Here’s a photo of what the pancakes will look like right before it’s time to turn them. You’ll notice they have bubbles all over the top that have popped but not filled in, and the edges are dry.
I flipped that pancake as soon as I took this photo, and here it is, all lovely and perfect.
Tips for Success
If cooking one pancake at a time, put them in the toaster oven or oven on “warm.” They’ll be fine for the amount of time it will take you to cook the rest.
If your pancakes sit out too long, or you leave them too long in the oven, they may get a little crisp on top. To soften and heat them back up, wrap in a damp paper towel and microwave them for about 20 seconds.
- Add lemon zest to the batter and add fresh or frozen blueberries to each pancake while the batter is still wet and before you flip them
- Add orange zest and add mini chocolate chips to each pancake (as above)
- Spice with cinnamon and add a sprinkling of chopped, spiced or candied nuts to each pancake
- Add minced, crystalized ginger to each pancake and top with spiced peaches
- For a fun dessert variation, add cinnamon to the batter and then top with whipped cream and spiced pumpkin caramel sauce.
- You really are only limited by your imagination, so please have fun with this basic recipe and use your favorite flavor combinations
Pancakes for One Q & A
Once you realize that mixes are mostly just pre-mixed dry ingredients with a few artificial ingredients added in for good measure, you’ll realize that with self-rising flour alone, you have gone a good way to making your own pancake mix. Plus no weird ingredients.
In this case, it’s the chemical reaction between the leaveners present in self-raising (self-rising) flour and liquid and the heat of the griddle.
Of course. Add a little lemon zest to your batter. Once you pour some into your skillet, allow it to set up a minute, and then sprinkle on a handful of blueberries. When the pancake is ready, flip it over and continue cooking. The berries will cook right into your pancakes.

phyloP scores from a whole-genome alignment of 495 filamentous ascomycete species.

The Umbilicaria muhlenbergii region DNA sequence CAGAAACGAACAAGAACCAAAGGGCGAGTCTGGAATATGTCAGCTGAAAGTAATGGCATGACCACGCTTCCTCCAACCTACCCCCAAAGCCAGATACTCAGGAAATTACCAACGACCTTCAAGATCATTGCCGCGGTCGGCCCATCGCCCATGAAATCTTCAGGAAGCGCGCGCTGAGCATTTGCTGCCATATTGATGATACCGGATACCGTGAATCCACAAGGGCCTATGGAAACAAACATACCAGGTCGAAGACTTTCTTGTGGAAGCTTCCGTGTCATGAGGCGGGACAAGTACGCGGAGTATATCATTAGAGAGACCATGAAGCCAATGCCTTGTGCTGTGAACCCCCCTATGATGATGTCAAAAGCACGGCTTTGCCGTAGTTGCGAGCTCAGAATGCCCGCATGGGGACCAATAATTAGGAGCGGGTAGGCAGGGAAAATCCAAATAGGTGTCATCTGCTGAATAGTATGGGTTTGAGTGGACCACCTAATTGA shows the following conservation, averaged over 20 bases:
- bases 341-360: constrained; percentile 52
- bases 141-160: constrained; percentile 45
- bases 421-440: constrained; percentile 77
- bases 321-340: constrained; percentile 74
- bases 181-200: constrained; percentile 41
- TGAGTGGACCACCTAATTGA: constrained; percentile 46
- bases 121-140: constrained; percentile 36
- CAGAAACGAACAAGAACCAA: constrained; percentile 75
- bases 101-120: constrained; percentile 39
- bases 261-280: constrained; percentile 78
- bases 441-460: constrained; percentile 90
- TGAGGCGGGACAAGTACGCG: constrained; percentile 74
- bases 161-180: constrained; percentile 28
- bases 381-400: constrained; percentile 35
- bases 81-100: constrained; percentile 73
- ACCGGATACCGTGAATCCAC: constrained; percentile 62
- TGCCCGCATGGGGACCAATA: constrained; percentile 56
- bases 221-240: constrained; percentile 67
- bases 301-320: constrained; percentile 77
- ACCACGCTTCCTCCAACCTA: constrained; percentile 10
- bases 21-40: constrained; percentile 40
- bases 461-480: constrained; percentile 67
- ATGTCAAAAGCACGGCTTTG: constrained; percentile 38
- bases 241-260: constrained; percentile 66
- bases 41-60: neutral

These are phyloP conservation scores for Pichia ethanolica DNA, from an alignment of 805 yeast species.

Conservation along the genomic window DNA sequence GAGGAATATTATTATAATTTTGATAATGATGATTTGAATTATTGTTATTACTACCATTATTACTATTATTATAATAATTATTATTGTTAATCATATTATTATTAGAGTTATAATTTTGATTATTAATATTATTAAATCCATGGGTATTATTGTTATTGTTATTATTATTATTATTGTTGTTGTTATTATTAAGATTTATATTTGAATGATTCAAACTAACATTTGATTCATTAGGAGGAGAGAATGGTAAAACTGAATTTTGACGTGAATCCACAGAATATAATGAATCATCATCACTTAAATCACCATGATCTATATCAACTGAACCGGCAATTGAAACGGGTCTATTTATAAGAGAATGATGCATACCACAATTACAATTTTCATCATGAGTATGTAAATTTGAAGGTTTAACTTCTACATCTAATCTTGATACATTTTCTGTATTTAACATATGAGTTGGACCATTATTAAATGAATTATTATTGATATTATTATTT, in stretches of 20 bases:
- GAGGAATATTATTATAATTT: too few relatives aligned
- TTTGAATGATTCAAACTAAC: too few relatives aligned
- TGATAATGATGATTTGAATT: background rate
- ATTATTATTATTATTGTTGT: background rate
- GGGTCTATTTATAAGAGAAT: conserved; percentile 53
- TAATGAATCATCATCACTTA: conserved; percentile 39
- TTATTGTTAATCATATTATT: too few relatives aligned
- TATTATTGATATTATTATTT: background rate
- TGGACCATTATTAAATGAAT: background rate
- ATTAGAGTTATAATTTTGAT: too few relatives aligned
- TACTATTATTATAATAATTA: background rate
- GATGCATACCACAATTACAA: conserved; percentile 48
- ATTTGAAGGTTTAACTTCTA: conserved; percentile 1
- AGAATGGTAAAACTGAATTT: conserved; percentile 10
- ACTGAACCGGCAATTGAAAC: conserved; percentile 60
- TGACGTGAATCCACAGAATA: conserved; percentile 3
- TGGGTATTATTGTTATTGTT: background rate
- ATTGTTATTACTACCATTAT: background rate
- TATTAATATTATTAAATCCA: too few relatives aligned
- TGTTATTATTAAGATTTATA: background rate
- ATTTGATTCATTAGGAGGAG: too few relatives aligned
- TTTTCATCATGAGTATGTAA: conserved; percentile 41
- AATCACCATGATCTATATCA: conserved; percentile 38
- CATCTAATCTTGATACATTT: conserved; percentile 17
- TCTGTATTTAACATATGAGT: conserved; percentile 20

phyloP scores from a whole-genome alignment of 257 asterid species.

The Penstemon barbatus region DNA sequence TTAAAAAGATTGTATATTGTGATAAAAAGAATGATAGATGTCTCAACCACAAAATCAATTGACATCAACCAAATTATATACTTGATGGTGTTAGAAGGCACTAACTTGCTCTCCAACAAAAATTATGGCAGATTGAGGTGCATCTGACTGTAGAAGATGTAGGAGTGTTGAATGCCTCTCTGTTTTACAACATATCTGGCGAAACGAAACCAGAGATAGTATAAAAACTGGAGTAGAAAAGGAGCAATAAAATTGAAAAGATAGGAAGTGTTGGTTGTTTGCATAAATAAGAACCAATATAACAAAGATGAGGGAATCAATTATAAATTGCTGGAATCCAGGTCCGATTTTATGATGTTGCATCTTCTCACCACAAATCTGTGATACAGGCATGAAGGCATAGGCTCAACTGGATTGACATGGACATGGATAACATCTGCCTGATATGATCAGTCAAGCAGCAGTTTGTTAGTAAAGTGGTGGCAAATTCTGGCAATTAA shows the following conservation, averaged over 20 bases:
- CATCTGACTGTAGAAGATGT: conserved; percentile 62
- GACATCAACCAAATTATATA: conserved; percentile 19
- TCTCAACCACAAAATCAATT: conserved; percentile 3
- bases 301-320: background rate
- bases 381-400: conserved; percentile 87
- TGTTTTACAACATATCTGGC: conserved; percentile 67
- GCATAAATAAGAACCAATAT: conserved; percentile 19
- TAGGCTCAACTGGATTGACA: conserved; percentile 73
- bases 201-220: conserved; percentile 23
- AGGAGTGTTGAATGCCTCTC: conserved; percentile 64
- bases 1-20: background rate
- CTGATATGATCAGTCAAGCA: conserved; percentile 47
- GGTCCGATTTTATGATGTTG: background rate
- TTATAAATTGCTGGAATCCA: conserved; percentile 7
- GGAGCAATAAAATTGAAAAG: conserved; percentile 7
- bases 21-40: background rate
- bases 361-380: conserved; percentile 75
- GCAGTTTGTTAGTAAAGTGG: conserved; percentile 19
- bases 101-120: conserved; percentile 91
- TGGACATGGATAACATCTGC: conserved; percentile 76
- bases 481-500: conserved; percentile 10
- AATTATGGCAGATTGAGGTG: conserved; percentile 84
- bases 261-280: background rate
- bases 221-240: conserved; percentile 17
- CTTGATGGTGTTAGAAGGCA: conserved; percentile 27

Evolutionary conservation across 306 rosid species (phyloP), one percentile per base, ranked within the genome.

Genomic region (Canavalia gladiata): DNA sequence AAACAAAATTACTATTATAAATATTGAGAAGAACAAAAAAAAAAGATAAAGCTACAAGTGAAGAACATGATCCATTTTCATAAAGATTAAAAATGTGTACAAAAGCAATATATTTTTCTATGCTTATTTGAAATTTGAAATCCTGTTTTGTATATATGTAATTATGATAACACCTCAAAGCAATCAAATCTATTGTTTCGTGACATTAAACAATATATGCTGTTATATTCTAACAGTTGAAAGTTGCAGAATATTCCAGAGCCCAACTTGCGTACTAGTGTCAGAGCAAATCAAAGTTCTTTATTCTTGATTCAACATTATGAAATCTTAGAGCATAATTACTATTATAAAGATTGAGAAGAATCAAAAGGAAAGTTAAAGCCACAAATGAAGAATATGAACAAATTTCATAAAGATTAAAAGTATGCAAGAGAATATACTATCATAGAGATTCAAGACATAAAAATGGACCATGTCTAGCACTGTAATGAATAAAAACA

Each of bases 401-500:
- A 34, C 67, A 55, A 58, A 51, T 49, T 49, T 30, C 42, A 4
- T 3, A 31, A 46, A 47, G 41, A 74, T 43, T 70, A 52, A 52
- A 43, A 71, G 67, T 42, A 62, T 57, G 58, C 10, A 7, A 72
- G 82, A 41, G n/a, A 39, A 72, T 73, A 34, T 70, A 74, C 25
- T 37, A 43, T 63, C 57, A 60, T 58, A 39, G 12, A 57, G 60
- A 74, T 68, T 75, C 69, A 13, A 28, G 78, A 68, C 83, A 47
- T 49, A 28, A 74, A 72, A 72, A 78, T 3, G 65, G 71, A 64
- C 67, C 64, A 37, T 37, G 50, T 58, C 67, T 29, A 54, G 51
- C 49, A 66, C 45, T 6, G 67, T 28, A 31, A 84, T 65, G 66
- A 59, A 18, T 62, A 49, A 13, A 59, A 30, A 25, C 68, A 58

Absolutely. There are tons of ways to vary this basic recipe. Add vanilla to the batter, and use the same procedure as for blueberry pancakes. Add batter to the skillet, top evenly with chocolate chips, then flip and finish cooking. The chocolate chips will definitely be melty. You may have a little burning/sticking where the chocolate touches the skillet, but otherwise, you’ll have lovely, chocolate chip pancakes.
Obviously, you should serve pancakes with copious amounts of butter and real maple syrup.
Make them silver dollar sized and spread them on a board along with a pitcher of syrup, fruits, nuts, etc for a brunch board. Maybe add some quartered crepes, too, just for fun.
Other pancake recipes to enjoy
If you’re a fan of this pancake recipe, here are a couple more from my site and from some of my friends. Enjoy!
- German Pancakes (made with mashed potatoes)
- Yeast-Raised Chocolate Chip Pancakes (not too sweet. Really good!)
- Vegan Vanilla Chai Pancakes (no eggs, no dairy)